A pubmed search for the terms 'infertility' and 'pregnancy in PMP', revealed only four case reports, [6],[7],[8],[9] probably because of its rarity and the poor prognosis. Hales et al. , [6] reported a case of secondary infertility attributed to PMP caused by ruptured mucocele of the appendix and resection of the tumor and visible mucinous ascites resulted in spontaneous conception. They hypothesized that secondary infertility was caused by significant peritoneal inflammation and inhibition of sperm-oocyte interaction from the ascites. Bocca et al. , reported a case of primary infertility, scheduled for a laparoscopic cornual detachment of the hydrosalpinx prior to IVF. On laparoscopy, besides the hydrosalpinx, a thin layer of mucus was found covering the uterus and the tube, which on biopsy proved to be PMP, the origin of which was later found to be a low-grade mucinous appendiceal neoplasm. They concluded that malignancies, although rare, should always be part of the differential diagnosis of external causes of tubal disease. [7] Niwa et al. , reported a case of PMP secondary to ovarian mucinous cystadenocarcinoma, who conceived naturally, twice, after surgical clearance and postoperative adjuvant chemotherapy. [8] A case of acute abdomen secondary to small bowel obstruction in a patient at 34 weeks of pregnancy with PMP secondary to mucinous cystadenoma of the appendix has also been reported. [9]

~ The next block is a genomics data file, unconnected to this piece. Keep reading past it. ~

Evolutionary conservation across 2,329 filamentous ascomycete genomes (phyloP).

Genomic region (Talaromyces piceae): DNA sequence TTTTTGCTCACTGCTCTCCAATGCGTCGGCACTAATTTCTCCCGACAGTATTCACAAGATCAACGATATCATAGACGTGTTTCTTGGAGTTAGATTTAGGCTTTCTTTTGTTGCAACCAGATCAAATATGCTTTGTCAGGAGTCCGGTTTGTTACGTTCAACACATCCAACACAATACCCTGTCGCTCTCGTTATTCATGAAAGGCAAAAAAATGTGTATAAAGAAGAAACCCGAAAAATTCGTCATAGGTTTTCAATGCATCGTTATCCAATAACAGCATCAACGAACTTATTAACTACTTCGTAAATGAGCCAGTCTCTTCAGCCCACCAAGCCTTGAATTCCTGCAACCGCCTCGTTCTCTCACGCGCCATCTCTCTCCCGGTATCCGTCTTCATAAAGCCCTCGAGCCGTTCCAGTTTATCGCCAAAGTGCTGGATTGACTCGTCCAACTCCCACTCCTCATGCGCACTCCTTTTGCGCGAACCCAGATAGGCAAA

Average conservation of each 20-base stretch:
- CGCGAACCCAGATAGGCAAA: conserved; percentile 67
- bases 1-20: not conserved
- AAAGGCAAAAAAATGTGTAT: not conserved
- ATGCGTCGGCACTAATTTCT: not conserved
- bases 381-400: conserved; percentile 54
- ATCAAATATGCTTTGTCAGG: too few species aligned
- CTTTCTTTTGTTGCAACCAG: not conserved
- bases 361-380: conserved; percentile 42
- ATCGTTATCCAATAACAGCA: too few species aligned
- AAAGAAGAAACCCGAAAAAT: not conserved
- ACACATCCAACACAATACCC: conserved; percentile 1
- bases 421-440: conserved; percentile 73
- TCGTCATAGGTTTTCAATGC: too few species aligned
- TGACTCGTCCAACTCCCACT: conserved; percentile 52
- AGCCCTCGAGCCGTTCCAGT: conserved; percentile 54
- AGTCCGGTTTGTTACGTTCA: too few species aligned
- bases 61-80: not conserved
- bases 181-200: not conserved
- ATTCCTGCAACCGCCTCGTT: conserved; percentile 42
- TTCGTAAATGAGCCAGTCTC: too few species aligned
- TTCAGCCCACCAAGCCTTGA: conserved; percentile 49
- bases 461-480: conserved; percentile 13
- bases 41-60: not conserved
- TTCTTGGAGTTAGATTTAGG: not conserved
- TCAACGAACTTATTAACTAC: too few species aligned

In this case report, we wish to highlight that although patients with PMP have a guarded long-term prognosis, their desire to have a child needs to be addressed. Presence of the pseudomucin in the peritoneum and the distorted tubo-ovarian relation, secondary to the dense adhesions, may impair fertility. Natural conception can occur after surgical clearance and chemotherapy. IVF may be the only option wherein corrective surgery is not possible due to dense adhesions. In our case, the presence of persistent multiloculated cysts in both ovaries and the absence of demonstratable normal ovarian tissue made controlled ovarian hyperstimulation impossible. Hence, we counseled her to opt for donor eggs.

During pregnancy, complications related to PMP, like bowel obstruction, fistula formation may occur. Dense adhesions should be anticipated at caesarean section.

To the best of our knowledge, this is the first case report of a patient with PMP, who conceived with IVF using donor eggs. The case emphasizes that pregnancies are possible in impossible situations like PMP, through ART.

References